A Roman-built ampitheatre has been used for the public execution of captured prisoners of war before an audience for the first time in perhaps 1,500 years, after ISIS forces captured the classical ruins at Palmyra last week.
The Syrian Observatory for Human Rights reports twenty prisoners, thought to be captured Syrian soldiers who had attempted to defend the ancient city from the Islamic State, were put to death before an audience of militants and locals. The observatory reports the ampitheatre dead were just a few of the near-70 executed in the area so far, on suspicion of being enemy forces, or giving them shelter, reports The Independent.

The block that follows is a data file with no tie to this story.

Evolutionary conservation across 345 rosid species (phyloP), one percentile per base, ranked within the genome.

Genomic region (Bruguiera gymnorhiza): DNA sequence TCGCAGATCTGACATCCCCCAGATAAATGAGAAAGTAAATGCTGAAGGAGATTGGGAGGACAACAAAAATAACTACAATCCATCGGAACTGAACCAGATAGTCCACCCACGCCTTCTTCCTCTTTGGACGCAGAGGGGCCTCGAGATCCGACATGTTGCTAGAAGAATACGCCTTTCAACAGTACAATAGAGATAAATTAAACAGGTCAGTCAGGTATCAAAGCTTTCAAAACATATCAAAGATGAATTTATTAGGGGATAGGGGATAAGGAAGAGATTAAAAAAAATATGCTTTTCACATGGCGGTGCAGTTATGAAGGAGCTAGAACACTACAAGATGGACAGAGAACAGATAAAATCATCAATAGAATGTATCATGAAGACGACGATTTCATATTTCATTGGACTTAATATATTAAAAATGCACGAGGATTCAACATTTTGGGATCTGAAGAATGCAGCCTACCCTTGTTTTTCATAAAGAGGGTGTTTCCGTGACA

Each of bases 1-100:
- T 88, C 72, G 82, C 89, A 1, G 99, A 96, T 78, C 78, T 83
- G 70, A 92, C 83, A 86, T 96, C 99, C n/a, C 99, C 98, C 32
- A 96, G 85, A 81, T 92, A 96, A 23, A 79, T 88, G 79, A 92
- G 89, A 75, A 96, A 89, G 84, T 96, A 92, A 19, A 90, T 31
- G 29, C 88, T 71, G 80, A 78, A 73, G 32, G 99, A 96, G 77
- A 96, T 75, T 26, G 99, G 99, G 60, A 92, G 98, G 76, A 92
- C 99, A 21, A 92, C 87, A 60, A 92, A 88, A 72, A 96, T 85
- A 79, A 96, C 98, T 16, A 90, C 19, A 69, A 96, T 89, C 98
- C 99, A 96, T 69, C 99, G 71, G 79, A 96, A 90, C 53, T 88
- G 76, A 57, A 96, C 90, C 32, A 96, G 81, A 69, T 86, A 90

The 2,000 year-old ampitheatre is just one building in a captured city of ancient ruins, which are considered some of the best preserved in the world.
The deliberate destruction caused to other ancient monuments captured by the Islamic State – which have been smashed with pneumatic drills and sledgehammers, have caused widespread concern worldwide over the future of the UNESCO listed world heritage site at Palmyra.
The execution of captive soldiers and criminals became widespread in ampitheatres accross the Roman world after the establishment of the Pax Romana during the reign of emperor Augustus (31 BC – AD 14). Criminals were sometimes required to act in plays where characters were required to actually die on stage, while others were executed in groups en masse by soldiers – just as the Islamic State did this week.
The practise in antiquity continued in one form or another until the early days of the Byzantine empire, when human killings for entertainment was abandoned in favour of executing animals for public amusement.
The Islamic State now holds over half of all Syrian territory.